Students and teachers march against Islamaphobia

MSA+members%2C+teachers+and+other+SPA+students+march+and+hold+signs+to+protest++against+Islamophobia.+
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Students and teachers march against Islamaphobia

MSA members, teachers and other SPA students march and hold signs to protest  against Islamophobia.

MSA members, teachers and other SPA students march and hold signs to protest against Islamophobia.

Submitted: Noor Qureishy

MSA members, teachers and other SPA students march and hold signs to protest against Islamophobia.

Submitted: Noor Qureishy

Submitted: Noor Qureishy

MSA members, teachers and other SPA students march and hold signs to protest against Islamophobia.

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“No Trump, no KKK, no racist USA!” Anyone between May Day Books and the Republican Headquarters on Saturday the 17th would have most likely heard coming from the streets.

Muslim Students Alliance, or MSA, a school club made last year took part in the march this year, and opened the opportunity to the student body. Senior Heba Sandozi is the secretary of MSA.

“This year is a pretty important year with the election coming up an all. There seems to be a rise in Islamophobia over the past year, which I talked about in my [senior] speech,” she said. We thought it was important to one: raise awareness in the SPA community by advertising it and also taking part in it ourselves and exercising our rights and putting forth the idea that its okay that we are here.”

Around ten SPA people showed up at the march, teachers, MSA members and other students who wanted to support. They held signs while marching along with many other supporters of the March.

“At one point there were about 250 marchers and people from all walks of life.” Sandozi said.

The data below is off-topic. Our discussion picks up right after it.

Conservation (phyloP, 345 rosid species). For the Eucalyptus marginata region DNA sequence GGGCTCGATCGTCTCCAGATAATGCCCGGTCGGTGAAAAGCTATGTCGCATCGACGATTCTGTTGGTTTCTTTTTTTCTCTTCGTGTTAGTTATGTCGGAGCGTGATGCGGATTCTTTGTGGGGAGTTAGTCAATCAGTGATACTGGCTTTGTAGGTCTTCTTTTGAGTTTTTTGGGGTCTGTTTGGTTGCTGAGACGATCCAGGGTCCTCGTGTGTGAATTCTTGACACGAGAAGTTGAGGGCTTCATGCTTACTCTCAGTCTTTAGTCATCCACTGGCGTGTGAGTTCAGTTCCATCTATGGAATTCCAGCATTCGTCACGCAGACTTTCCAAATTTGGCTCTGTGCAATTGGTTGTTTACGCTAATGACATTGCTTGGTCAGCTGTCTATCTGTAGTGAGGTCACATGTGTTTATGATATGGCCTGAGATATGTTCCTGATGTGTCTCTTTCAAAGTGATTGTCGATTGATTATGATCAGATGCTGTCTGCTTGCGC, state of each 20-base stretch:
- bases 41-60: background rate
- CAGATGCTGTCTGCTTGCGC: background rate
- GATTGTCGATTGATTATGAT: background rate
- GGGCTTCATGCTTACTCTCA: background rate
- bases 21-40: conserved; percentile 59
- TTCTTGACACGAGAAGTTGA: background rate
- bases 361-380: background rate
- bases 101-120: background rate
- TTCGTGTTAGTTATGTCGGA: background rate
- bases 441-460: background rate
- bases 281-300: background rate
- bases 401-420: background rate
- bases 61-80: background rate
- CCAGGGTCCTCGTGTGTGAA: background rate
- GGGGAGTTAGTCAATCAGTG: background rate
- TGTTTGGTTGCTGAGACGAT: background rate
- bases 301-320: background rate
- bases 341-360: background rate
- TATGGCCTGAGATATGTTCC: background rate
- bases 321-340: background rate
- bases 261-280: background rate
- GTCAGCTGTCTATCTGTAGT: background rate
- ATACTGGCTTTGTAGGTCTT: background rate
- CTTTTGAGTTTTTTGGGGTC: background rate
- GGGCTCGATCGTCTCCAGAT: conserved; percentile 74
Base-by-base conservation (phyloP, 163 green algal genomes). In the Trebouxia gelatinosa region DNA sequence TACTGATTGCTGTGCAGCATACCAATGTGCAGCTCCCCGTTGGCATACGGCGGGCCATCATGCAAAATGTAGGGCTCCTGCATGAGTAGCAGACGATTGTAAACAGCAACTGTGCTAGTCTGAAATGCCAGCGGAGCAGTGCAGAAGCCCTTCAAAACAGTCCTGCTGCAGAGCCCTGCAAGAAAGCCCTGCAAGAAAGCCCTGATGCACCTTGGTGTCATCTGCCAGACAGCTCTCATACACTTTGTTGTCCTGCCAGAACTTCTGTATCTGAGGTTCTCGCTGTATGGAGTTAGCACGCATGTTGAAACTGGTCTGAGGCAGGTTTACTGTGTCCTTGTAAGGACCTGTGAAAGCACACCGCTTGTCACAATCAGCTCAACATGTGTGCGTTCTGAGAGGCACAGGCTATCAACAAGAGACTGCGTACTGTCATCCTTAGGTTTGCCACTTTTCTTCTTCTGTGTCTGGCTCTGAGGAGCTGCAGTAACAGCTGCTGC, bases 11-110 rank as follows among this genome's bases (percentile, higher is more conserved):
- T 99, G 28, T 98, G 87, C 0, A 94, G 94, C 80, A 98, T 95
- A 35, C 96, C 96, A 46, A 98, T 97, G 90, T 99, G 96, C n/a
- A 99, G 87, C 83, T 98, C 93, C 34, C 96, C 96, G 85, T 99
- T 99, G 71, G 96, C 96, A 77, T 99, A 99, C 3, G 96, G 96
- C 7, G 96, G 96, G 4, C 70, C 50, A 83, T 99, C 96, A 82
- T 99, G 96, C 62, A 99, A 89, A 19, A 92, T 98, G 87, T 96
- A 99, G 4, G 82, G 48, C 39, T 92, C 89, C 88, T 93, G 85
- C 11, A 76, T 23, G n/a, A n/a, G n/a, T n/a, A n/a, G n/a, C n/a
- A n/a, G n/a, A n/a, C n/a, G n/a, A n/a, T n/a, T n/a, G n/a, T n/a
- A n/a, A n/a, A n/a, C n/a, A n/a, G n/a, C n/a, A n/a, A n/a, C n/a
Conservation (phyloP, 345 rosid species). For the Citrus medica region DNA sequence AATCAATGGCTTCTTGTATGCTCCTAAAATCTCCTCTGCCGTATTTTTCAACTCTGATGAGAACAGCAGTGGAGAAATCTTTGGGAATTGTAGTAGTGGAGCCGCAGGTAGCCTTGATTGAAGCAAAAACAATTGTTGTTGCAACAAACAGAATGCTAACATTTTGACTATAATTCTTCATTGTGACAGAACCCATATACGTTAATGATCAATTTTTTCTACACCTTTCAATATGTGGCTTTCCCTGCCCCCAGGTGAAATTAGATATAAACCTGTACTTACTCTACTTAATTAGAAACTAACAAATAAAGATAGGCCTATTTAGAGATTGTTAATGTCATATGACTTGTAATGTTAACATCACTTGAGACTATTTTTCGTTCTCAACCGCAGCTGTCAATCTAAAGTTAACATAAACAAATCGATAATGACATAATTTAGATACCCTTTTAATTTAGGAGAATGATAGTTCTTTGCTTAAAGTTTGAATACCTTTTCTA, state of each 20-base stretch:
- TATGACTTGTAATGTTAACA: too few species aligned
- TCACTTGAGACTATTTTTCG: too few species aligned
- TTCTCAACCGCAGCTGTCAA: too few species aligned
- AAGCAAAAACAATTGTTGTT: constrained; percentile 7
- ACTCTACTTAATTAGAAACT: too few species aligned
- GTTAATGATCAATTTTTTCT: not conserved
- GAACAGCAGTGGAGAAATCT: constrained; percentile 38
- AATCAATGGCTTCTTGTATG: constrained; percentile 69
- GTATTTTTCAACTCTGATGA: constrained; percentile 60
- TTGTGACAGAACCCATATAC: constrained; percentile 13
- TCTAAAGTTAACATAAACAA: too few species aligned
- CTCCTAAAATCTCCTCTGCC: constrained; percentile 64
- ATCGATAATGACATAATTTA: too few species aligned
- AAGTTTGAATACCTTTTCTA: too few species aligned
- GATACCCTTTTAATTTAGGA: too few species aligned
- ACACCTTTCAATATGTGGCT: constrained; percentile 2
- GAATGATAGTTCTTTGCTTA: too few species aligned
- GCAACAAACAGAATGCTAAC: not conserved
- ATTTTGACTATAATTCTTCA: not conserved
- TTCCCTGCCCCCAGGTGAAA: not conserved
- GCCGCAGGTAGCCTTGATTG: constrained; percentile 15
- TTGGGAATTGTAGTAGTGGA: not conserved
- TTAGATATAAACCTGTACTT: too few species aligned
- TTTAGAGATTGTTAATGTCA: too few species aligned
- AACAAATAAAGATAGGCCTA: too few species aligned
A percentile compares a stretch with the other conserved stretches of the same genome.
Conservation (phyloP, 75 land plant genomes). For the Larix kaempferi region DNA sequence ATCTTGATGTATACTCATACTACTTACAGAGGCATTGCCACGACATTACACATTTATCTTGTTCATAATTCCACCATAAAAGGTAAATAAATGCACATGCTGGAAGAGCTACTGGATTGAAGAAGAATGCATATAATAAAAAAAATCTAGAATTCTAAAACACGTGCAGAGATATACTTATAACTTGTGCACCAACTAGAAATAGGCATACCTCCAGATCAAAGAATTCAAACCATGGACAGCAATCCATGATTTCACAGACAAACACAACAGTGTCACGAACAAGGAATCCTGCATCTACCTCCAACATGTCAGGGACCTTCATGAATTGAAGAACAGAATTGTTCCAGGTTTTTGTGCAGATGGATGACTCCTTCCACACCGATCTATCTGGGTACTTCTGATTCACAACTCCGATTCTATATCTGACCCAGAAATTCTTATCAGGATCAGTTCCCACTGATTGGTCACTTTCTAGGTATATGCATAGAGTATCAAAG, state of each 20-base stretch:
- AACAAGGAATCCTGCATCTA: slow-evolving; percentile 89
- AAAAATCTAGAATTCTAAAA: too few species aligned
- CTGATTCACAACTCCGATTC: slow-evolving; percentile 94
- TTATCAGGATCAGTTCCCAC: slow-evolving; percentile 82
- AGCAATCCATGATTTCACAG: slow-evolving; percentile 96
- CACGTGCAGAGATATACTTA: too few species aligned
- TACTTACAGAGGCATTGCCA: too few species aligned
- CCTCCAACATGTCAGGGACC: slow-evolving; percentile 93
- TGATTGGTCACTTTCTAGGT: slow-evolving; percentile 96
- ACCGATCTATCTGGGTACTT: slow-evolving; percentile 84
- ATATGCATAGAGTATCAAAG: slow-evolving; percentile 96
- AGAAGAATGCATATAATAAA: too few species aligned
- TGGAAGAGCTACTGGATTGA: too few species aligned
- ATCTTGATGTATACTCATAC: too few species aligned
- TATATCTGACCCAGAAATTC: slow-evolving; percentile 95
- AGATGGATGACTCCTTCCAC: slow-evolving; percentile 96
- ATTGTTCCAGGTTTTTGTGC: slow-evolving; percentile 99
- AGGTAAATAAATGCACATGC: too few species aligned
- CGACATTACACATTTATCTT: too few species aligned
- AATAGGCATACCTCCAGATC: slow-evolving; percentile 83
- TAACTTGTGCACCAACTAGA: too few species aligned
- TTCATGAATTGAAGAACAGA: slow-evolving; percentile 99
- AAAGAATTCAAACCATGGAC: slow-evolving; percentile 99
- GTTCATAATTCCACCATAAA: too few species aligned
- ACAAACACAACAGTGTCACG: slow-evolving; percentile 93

The march was supported by Minnesotans Against Islamophobia and the Anti-War Committee, and the protest was used to raise awareness on other relevant issues, such as Black Lives Matter and the Dakota Access Pipeline Project. While marching, people and cars walked and zoomed, most of them in support of the marchers.

“[The reactions were] mostly positive. There were honks of approval, people making peace signs as they were driving by or slowing down.” Sandozi said.

The perspective of the Native Americans and other tribes that were taken over by the Europeans shows how almost everything good that the Europeans were getting out of the Americas resulted in something bad for the natives that already lived there.”

— Heba Sandozi

The perspective of the Native Americans and other tribes that were taken over by the Europeans shows how almost everything good that the Europeans were getting out of the Americas resulted in something bad for the natives that already lived there.It was like ‘Okay, so, one: I’m not the only one recognizing these problems and two: people are doing something to combat them, especially in our own community.

 

 

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